30 March 2020

City Break in Seattle: Bex's Guide

[[I wrote this blog post soon after returning from New York and Seattle one month — and a lifetime — ago. At the time, COVID-19 hadn't yet been declared a pandemic, although the World Health Organization had declared it a Public Health Emergency of International Concern a month earlier, and several cases had been confirmed in the Seattle area. It didn't feel right to publish this post at that time. I'm not advocating that anyone travels anywhere now — quite the opposite, in fact, as we should all be staying at home as much as possible. But some day we'll be able to travel again and if, like me, you're dreaming of your travel bucket list or looking for armchair inspiration, I can recommend Seattle as a great destination for future trips. Its coffee shops, restaurants and other small businesses will certainly appreciate your visit. Read on for my city guide.]]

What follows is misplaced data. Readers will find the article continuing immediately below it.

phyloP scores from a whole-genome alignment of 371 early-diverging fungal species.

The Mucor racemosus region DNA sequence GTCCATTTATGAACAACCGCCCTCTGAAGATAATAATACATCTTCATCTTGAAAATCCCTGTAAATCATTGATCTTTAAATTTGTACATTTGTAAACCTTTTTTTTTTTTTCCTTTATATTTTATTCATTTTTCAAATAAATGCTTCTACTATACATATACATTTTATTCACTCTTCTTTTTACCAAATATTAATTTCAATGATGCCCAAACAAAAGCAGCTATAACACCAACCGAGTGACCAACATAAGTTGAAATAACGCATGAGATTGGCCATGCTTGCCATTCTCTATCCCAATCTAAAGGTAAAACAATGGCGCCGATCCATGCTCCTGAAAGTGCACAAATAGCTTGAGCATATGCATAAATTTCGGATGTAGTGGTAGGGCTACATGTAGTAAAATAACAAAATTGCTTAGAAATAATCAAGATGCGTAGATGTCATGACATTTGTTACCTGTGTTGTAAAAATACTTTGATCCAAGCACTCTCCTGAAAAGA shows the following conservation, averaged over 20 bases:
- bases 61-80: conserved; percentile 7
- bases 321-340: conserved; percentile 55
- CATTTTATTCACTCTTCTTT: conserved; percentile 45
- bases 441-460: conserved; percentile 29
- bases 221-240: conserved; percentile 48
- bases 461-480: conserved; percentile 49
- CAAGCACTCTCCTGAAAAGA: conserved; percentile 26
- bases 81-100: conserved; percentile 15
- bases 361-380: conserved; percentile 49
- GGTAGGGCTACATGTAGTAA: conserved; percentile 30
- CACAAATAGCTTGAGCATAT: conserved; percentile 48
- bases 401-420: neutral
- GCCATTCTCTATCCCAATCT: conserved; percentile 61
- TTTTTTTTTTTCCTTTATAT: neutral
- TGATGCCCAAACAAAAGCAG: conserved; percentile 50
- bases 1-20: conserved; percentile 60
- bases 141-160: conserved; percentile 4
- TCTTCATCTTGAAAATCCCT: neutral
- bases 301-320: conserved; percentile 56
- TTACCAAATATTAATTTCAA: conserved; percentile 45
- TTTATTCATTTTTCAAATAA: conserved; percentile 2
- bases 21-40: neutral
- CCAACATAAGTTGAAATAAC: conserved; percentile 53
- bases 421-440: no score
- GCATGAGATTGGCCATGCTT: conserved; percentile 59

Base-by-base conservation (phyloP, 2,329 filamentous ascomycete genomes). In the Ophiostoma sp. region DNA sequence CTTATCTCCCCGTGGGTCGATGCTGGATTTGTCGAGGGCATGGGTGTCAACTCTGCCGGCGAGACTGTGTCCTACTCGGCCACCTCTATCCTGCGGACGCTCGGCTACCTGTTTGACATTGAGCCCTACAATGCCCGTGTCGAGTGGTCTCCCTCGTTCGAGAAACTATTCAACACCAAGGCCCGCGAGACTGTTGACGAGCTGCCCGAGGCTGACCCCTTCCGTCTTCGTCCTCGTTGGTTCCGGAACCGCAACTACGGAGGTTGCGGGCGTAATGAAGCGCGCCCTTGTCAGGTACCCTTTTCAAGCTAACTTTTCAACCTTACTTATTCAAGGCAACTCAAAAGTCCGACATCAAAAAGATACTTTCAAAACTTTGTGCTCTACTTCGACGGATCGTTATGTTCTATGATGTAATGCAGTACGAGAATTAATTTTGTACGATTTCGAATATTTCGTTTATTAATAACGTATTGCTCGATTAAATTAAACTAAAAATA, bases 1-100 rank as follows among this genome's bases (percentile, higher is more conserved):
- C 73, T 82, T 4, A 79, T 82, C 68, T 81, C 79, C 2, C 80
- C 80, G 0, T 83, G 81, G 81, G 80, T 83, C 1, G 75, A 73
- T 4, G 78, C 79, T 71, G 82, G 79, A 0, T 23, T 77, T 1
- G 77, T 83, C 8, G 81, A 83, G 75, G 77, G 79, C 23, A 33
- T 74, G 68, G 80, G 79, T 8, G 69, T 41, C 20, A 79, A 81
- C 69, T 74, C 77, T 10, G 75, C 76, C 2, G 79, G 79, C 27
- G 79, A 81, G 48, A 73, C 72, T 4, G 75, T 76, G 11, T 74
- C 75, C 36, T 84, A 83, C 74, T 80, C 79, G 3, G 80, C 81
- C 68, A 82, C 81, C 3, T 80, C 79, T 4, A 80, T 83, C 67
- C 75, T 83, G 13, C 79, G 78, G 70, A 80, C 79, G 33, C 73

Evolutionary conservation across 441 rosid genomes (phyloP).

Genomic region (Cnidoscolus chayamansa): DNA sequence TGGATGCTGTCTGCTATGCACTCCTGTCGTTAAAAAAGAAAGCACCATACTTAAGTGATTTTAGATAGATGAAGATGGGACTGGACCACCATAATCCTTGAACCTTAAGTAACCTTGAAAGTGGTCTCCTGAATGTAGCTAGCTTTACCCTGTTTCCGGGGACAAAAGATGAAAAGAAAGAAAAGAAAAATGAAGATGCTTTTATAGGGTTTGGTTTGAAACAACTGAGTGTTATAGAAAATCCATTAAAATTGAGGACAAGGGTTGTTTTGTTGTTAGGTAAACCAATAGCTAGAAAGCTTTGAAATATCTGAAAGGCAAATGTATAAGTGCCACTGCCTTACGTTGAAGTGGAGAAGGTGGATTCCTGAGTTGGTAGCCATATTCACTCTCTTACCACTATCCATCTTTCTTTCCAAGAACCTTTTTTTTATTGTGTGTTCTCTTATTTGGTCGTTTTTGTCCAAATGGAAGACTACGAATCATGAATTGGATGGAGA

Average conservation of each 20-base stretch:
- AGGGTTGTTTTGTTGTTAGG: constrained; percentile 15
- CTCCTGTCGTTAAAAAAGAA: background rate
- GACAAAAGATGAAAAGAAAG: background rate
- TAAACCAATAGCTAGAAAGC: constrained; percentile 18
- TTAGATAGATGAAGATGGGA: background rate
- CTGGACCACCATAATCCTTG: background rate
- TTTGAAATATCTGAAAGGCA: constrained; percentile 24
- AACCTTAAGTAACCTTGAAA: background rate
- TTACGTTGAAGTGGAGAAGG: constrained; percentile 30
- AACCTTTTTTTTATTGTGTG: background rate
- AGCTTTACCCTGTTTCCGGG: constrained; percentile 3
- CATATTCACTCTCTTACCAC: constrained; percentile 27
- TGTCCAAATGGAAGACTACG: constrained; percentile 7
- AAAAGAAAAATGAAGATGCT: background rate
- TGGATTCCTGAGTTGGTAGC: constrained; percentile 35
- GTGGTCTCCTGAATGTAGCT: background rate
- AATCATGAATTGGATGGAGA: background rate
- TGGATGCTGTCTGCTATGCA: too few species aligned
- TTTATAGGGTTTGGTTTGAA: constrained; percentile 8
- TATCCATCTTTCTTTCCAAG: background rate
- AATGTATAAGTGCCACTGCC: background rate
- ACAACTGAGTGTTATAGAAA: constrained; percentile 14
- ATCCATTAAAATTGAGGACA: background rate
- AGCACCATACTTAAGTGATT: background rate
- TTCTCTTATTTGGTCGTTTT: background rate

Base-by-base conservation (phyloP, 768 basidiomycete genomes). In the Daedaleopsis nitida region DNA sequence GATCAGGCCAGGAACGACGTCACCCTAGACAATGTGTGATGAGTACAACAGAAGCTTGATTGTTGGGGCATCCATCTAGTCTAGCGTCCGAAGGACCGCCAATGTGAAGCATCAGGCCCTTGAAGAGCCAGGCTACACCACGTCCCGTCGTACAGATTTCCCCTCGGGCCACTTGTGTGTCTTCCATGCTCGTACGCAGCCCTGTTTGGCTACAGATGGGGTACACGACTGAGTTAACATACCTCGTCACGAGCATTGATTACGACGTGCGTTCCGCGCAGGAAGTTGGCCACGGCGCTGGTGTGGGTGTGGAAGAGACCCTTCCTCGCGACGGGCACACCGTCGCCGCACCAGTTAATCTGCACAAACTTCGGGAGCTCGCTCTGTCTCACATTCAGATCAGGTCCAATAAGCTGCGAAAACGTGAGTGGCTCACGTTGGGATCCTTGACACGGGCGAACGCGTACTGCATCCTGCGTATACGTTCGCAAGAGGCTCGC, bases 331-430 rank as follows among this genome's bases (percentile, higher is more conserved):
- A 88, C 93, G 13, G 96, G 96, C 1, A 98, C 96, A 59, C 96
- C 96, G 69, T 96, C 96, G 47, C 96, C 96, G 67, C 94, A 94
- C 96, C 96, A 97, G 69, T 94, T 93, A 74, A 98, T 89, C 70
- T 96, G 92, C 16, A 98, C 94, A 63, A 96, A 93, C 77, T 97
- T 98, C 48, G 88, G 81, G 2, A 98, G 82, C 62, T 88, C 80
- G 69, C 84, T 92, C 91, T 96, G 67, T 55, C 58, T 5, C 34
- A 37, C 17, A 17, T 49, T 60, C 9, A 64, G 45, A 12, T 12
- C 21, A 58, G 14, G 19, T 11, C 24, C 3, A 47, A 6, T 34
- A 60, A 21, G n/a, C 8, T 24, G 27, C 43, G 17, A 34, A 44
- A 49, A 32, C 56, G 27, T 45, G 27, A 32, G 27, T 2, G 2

THINGS TO DO
Seattle 101 walking tour
I often like to take free walking tours when I travel — some are better quality than others — and so, it seems, does Seattle Free Walking Tours founder Jake and his wife Rebecca. They spent their extended honeymoon travelling the world and its walking tours, and incorporated the best elements into their own pay-what-you-think-it's-worth Seattle offering. There's a two-hour Seattle 101 tour and a one-hour Pike Place Market tour, among others. I took the former, which Jake ran and which was funny, informative and irreverent, and a great introduction to the city, its history and its culture. If you prefer tours of a subterranean nature, you might also like to check out Beneath the Streets.


Pike Place Market.
As you'll see from the food and drink section below, and my Seattle coffee guide, I spent a fair bit of time at Seattle's historic Pike Place Market, which dates back to 1907. The market is a multi-level labyrinth of food stalls, shops and eateries, with views over the Puget Sound. I enjoyed visiting by night too, strolling through the deserted, neon-lit hallways that contrast so much with the hustle and bustle of the day (especially weekend lunchtimes). Keep an eye out for the sculpture of Rachel the Market Pig, and the somewhat gross curiosity that is the Gum Wall.